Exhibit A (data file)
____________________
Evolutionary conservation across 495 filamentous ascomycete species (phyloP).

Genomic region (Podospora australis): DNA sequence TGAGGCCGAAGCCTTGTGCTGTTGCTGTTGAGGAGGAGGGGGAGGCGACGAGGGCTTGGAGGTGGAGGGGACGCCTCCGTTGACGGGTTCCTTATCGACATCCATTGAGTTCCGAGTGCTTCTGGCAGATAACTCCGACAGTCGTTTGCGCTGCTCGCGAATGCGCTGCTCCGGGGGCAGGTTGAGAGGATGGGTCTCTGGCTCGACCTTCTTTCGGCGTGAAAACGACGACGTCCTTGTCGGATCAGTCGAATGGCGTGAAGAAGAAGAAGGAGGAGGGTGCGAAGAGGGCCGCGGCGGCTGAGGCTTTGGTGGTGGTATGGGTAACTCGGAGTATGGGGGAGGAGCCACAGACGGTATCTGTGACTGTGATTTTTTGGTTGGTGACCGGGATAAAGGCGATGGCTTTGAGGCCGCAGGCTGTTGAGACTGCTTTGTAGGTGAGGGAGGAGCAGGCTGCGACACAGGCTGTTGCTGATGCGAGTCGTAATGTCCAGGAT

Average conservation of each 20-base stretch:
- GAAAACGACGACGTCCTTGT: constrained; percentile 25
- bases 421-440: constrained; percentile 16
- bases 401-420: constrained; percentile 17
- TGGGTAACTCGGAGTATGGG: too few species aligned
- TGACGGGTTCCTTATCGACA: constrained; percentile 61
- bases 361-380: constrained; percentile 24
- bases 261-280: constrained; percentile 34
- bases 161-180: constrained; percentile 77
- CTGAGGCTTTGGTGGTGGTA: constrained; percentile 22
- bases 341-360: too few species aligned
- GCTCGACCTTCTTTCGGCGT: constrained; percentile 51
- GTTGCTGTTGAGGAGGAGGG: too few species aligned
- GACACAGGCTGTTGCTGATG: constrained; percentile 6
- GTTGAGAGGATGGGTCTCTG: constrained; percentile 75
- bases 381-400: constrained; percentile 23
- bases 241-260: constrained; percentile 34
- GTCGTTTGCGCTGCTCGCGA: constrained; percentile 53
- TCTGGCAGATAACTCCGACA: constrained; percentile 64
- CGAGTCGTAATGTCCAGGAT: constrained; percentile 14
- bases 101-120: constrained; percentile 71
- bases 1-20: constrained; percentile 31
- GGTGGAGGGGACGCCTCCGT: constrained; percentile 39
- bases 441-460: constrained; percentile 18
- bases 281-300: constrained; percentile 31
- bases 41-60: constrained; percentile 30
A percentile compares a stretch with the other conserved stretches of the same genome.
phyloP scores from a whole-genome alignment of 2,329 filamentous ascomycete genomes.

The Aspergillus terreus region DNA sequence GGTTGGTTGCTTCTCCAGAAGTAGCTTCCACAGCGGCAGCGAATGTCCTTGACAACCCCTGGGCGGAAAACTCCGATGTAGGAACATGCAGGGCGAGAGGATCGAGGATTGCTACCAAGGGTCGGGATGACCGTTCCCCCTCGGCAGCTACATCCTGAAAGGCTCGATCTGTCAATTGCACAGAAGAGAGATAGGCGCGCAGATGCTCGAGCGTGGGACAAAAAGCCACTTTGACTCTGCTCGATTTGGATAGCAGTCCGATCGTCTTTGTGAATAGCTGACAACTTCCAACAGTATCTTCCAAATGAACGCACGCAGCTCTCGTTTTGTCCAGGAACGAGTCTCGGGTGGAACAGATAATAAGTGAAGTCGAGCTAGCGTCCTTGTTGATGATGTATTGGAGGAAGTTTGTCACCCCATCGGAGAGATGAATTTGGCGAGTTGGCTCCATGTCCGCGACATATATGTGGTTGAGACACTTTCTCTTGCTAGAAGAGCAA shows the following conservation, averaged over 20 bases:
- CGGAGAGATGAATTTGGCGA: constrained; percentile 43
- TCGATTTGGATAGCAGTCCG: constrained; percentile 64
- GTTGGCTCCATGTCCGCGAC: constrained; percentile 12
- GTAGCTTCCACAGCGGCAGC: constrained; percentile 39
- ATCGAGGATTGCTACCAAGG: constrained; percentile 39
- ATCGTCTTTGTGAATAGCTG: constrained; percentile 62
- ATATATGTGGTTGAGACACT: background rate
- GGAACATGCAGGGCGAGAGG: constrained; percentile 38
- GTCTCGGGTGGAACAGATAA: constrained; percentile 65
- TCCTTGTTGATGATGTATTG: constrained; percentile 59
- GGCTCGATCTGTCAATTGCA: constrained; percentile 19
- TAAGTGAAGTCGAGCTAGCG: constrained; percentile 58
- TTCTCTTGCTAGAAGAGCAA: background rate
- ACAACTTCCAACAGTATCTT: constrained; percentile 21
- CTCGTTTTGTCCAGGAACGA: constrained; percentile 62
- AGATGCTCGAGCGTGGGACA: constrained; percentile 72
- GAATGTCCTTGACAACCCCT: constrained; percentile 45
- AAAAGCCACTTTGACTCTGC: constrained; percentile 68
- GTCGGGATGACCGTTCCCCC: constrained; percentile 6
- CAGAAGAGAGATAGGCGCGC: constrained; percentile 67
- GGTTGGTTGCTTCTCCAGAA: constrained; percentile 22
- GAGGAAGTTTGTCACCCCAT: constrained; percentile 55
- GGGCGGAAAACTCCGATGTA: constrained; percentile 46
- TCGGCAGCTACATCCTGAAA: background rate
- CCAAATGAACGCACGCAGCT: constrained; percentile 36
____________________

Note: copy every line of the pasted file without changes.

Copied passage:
Evolutionary conservation across 495 filamentous ascomycete species (phyloP).

Genomic region (Podospora australis): DNA sequence TGAGGCCGAAGCCTTGTGCTGTTGCTGTTGAGGAGGAGGGGGAGGCGACGAGGGCTTGGAGGTGGAGGGGACGCCTCCGTTGACGGGTTCCTTATCGACATCCATTGAGTTCCGAGTGCTTCTGGCAGATAACTCCGACAGTCGTTTGCGCTGCTCGCGAATGCGCTGCTCCGGGGGCAGGTTGAGAGGATGGGTCTCTGGCTCGACCTTCTTTCGGCGTGAAAACGACGACGTCCTTGTCGGATCAGTCGAATGGCGTGAAGAAGAAGAAGGAGGAGGGTGCGAAGAGGGCCGCGGCGGCTGAGGCTTTGGTGGTGGTATGGGTAACTCGGAGTATGGGGGAGGAGCCACAGACGGTATCTGTGACTGTGATTTTTTGGTTGGTGACCGGGATAAAGGCGATGGCTTTGAGGCCGCAGGCTGTTGAGACTGCTTTGTAGGTGAGGGAGGAGCAGGCTGCGACACAGGCTGTTGCTGATGCGAGTCGTAATGTCCAGGAT

Average conservation of each 20-base stretch:
- GAAAACGACGACGTCCTTGT: constrained; percentile 25
- bases 421-440: constrained; percentile 16
- bases 401-420: constrained; percentile 17
- TGGGTAACTCGGAGTATGGG: too few species aligned
- TGACGGGTTCCTTATCGACA: constrained; percentile 61
- bases 361-380: constrained; percentile 24
- bases 261-280: constrained; percentile 34
- bases 161-180: constrained; percentile 77
- CTGAGGCTTTGGTGGTGGTA: constrained; percentile 22
- bases 341-360: too few species aligned
- GCTCGACCTTCTTTCGGCGT: constrained; percentile 51
- GTTGCTGTTGAGGAGGAGGG: too few species aligned
- GACACAGGCTGTTGCTGATG: constrained; percentile 6
- GTTGAGAGGATGGGTCTCTG: constrained; percentile 75
- bases 381-400: constrained; percentile 23
- bases 241-260: constrained; percentile 34
- GTCGTTTGCGCTGCTCGCGA: constrained; percentile 53
- TCTGGCAGATAACTCCGACA: constrained; percentile 64
- CGAGTCGTAATGTCCAGGAT: constrained; percentile 14
- bases 101-120: constrained; percentile 71
- bases 1-20: constrained; percentile 31
- GGTGGAGGGGACGCCTCCGT: constrained; percentile 39
- bases 441-460: constrained; percentile 18
- bases 281-300: constrained; percentile 31
- bases 41-60: constrained; percentile 30
A percentile compares a stretch with the other conserved stretches of the same genome.
phyloP scores from a whole-genome alignment of 2,329 filamentous ascomycete genomes.

The Aspergillus terreus region DNA sequence GGTTGGTTGCTTCTCCAGAAGTAGCTTCCACAGCGGCAGCGAATGTCCTTGACAACCCCTGGGCGGAAAACTCCGATGTAGGAACATGCAGGGCGAGAGGATCGAGGATTGCTACCAAGGGTCGGGATGACCGTTCCCCCTCGGCAGCTACATCCTGAAAGGCTCGATCTGTCAATTGCACAGAAGAGAGATAGGCGCGCAGATGCTCGAGCGTGGGACAAAAAGCCACTTTGACTCTGCTCGATTTGGATAGCAGTCCGATCGTCTTTGTGAATAGCTGACAACTTCCAACAGTATCTTCCAAATGAACGCACGCAGCTCTCGTTTTGTCCAGGAACGAGTCTCGGGTGGAACAGATAATAAGTGAAGTCGAGCTAGCGTCCTTGTTGATGATGTATTGGAGGAAGTTTGTCACCCCATCGGAGAGATGAATTTGGCGAGTTGGCTCCATGTCCGCGACATATATGTGGTTGAGACACTTTCTCTTGCTAGAAGAGCAA shows the following conservation, averaged over 20 bases:
- CGGAGAGATGAATTTGGCGA: constrained; percentile 43
- TCGATTTGGATAGCAGTCCG: constrained; percentile 64
- GTTGGCTCCATGTCCGCGAC: constrained; percentile 12
- GTAGCTTCCACAGCGGCAGC: constrained; percentile 39
- ATCGAGGATTGCTACCAAGG: constrained; percentile 39
- ATCGTCTTTGTGAATAGCTG: constrained; percentile 62
- ATATATGTGGTTGAGACACT: background rate
- GGAACATGCAGGGCGAGAGG: constrained; percentile 38
- GTCTCGGGTGGAACAGATAA: constrained; percentile 65
- TCCTTGTTGATGATGTATTG: constrained; percentile 59
- GGCTCGATCTGTCAATTGCA: constrained; percentile 19
- TAAGTGAAGTCGAGCTAGCG: constrained; percentile 58
- TTCTCTTGCTAGAAGAGCAA: background rate
- ACAACTTCCAACAGTATCTT: constrained; percentile 21
- CTCGTTTTGTCCAGGAACGA: constrained; percentile 62
- AGATGCTCGAGCGTGGGACA: constrained; percentile 72
- GAATGTCCTTGACAACCCCT: constrained; percentile 45
- AAAAGCCACTTTGACTCTGC: constrained; percentile 68
- GTCGGGATGACCGTTCCCCC: constrained; percentile 6
- CAGAAGAGAGATAGGCGCGC: constrained; percentile 67
- GGTTGGTTGCTTCTCCAGAA: constrained; percentile 22
- GAGGAAGTTTGTCACCCCAT: constrained; percentile 55
- GGGCGGAAAACTCCGATGTA: constrained; percentile 46
- TCGGCAGCTACATCCTGAAA: background rate
- CCAAATGAACGCACGCAGCT: constrained; percentile 36